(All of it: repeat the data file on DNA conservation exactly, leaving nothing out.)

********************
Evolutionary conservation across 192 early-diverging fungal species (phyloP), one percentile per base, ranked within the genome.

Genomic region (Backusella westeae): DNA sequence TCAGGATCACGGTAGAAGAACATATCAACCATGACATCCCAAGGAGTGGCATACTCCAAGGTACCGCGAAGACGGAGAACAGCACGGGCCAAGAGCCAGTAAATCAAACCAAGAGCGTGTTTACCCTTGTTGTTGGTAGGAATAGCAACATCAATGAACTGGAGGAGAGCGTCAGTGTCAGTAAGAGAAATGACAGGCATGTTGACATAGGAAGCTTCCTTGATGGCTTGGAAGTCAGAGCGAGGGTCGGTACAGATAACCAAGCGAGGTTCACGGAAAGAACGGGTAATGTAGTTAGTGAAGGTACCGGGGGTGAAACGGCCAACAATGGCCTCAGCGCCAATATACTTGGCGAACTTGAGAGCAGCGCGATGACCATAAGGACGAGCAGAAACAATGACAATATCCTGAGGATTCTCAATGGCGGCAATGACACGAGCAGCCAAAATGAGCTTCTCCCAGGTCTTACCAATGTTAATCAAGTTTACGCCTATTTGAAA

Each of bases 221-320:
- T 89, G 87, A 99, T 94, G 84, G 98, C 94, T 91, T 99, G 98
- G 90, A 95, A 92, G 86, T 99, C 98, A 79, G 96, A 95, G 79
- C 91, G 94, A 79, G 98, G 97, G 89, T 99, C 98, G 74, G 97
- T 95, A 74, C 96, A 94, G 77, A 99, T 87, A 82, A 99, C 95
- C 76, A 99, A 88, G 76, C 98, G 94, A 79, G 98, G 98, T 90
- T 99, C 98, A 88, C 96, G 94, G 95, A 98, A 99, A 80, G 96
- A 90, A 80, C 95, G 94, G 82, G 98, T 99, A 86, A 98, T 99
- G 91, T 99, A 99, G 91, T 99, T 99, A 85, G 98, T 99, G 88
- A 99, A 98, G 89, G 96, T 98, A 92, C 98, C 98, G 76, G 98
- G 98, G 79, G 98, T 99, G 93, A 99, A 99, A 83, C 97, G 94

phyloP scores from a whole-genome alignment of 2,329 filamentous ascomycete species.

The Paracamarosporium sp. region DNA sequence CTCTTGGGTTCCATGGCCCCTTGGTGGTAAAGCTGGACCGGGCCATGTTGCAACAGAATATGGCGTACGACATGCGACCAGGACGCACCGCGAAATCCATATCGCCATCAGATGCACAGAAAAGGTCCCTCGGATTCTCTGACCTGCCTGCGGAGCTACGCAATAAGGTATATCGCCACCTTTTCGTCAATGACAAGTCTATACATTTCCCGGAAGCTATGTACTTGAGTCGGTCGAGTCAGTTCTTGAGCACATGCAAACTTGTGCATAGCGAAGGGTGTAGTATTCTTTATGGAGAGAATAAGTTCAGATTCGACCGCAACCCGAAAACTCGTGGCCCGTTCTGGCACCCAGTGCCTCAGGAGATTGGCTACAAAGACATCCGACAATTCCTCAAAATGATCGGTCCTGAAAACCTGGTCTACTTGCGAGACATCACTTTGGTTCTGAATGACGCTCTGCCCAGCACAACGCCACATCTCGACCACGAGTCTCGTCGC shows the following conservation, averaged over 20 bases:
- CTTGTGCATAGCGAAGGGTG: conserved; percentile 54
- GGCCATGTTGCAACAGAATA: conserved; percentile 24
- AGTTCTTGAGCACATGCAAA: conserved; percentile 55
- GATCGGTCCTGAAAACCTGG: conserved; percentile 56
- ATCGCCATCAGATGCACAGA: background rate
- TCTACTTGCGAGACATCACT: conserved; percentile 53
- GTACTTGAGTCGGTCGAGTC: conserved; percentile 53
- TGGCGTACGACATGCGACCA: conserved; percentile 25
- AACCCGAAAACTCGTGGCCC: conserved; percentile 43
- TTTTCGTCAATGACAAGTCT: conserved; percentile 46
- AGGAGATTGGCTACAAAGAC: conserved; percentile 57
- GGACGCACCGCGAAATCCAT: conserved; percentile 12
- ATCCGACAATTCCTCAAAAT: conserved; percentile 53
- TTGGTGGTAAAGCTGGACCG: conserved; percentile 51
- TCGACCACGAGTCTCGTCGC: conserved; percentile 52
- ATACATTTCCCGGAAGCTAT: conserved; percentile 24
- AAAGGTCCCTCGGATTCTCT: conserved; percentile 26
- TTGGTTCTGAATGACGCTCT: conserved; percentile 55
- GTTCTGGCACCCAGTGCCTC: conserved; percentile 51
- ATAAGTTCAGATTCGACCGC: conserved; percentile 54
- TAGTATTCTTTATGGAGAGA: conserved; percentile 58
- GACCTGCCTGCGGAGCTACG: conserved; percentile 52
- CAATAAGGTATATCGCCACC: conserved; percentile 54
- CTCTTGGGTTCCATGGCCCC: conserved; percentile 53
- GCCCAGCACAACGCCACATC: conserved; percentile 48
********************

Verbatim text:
Evolutionary conservation across 192 early-diverging fungal species (phyloP), one percentile per base, ranked within the genome.

Genomic region (Backusella westeae): DNA sequence TCAGGATCACGGTAGAAGAACATATCAACCATGACATCCCAAGGAGTGGCATACTCCAAGGTACCGCGAAGACGGAGAACAGCACGGGCCAAGAGCCAGTAAATCAAACCAAGAGCGTGTTTACCCTTGTTGTTGGTAGGAATAGCAACATCAATGAACTGGAGGAGAGCGTCAGTGTCAGTAAGAGAAATGACAGGCATGTTGACATAGGAAGCTTCCTTGATGGCTTGGAAGTCAGAGCGAGGGTCGGTACAGATAACCAAGCGAGGTTCACGGAAAGAACGGGTAATGTAGTTAGTGAAGGTACCGGGGGTGAAACGGCCAACAATGGCCTCAGCGCCAATATACTTGGCGAACTTGAGAGCAGCGCGATGACCATAAGGACGAGCAGAAACAATGACAATATCCTGAGGATTCTCAATGGCGGCAATGACACGAGCAGCCAAAATGAGCTTCTCCCAGGTCTTACCAATGTTAATCAAGTTTACGCCTATTTGAAA

Each of bases 221-320:
- T 89, G 87, A 99, T 94, G 84, G 98, C 94, T 91, T 99, G 98
- G 90, A 95, A 92, G 86, T 99, C 98, A 79, G 96, A 95, G 79
- C 91, G 94, A 79, G 98, G 97, G 89, T 99, C 98, G 74, G 97
- T 95, A 74, C 96, A 94, G 77, A 99, T 87, A 82, A 99, C 95
- C 76, A 99, A 88, G 76, C 98, G 94, A 79, G 98, G 98, T 90
- T 99, C 98, A 88, C 96, G 94, G 95, A 98, A 99, A 80, G 96
- A 90, A 80, C 95, G 94, G 82, G 98, T 99, A 86, A 98, T 99
- G 91, T 99, A 99, G 91, T 99, T 99, A 85, G 98, T 99, G 88
- A 99, A 98, G 89, G 96, T 98, A 92, C 98, C 98, G 76, G 98
- G 98, G 79, G 98, T 99, G 93, A 99, A 99, A 83, C 97, G 94

phyloP scores from a whole-genome alignment of 2,329 filamentous ascomycete species.

The Paracamarosporium sp. region DNA sequence CTCTTGGGTTCCATGGCCCCTTGGTGGTAAAGCTGGACCGGGCCATGTTGCAACAGAATATGGCGTACGACATGCGACCAGGACGCACCGCGAAATCCATATCGCCATCAGATGCACAGAAAAGGTCCCTCGGATTCTCTGACCTGCCTGCGGAGCTACGCAATAAGGTATATCGCCACCTTTTCGTCAATGACAAGTCTATACATTTCCCGGAAGCTATGTACTTGAGTCGGTCGAGTCAGTTCTTGAGCACATGCAAACTTGTGCATAGCGAAGGGTGTAGTATTCTTTATGGAGAGAATAAGTTCAGATTCGACCGCAACCCGAAAACTCGTGGCCCGTTCTGGCACCCAGTGCCTCAGGAGATTGGCTACAAAGACATCCGACAATTCCTCAAAATGATCGGTCCTGAAAACCTGGTCTACTTGCGAGACATCACTTTGGTTCTGAATGACGCTCTGCCCAGCACAACGCCACATCTCGACCACGAGTCTCGTCGC shows the following conservation, averaged over 20 bases:
- CTTGTGCATAGCGAAGGGTG: conserved; percentile 54
- GGCCATGTTGCAACAGAATA: conserved; percentile 24
- AGTTCTTGAGCACATGCAAA: conserved; percentile 55
- GATCGGTCCTGAAAACCTGG: conserved; percentile 56
- ATCGCCATCAGATGCACAGA: background rate
- TCTACTTGCGAGACATCACT: conserved; percentile 53
- GTACTTGAGTCGGTCGAGTC: conserved; percentile 53
- TGGCGTACGACATGCGACCA: conserved; percentile 25
- AACCCGAAAACTCGTGGCCC: conserved; percentile 43
- TTTTCGTCAATGACAAGTCT: conserved; percentile 46
- AGGAGATTGGCTACAAAGAC: conserved; percentile 57
- GGACGCACCGCGAAATCCAT: conserved; percentile 12
- ATCCGACAATTCCTCAAAAT: conserved; percentile 53
- TTGGTGGTAAAGCTGGACCG: conserved; percentile 51
- TCGACCACGAGTCTCGTCGC: conserved; percentile 52
- ATACATTTCCCGGAAGCTAT: conserved; percentile 24
- AAAGGTCCCTCGGATTCTCT: conserved; percentile 26
- TTGGTTCTGAATGACGCTCT: conserved; percentile 55
- GTTCTGGCACCCAGTGCCTC: conserved; percentile 51
- ATAAGTTCAGATTCGACCGC: conserved; percentile 54
- TAGTATTCTTTATGGAGAGA: conserved; percentile 58
- GACCTGCCTGCGGAGCTACG: conserved; percentile 52
- CAATAAGGTATATCGCCACC: conserved; percentile 54
- CTCTTGGGTTCCATGGCCCC: conserved; percentile 53
- GCCCAGCACAACGCCACATC: conserved; percentile 48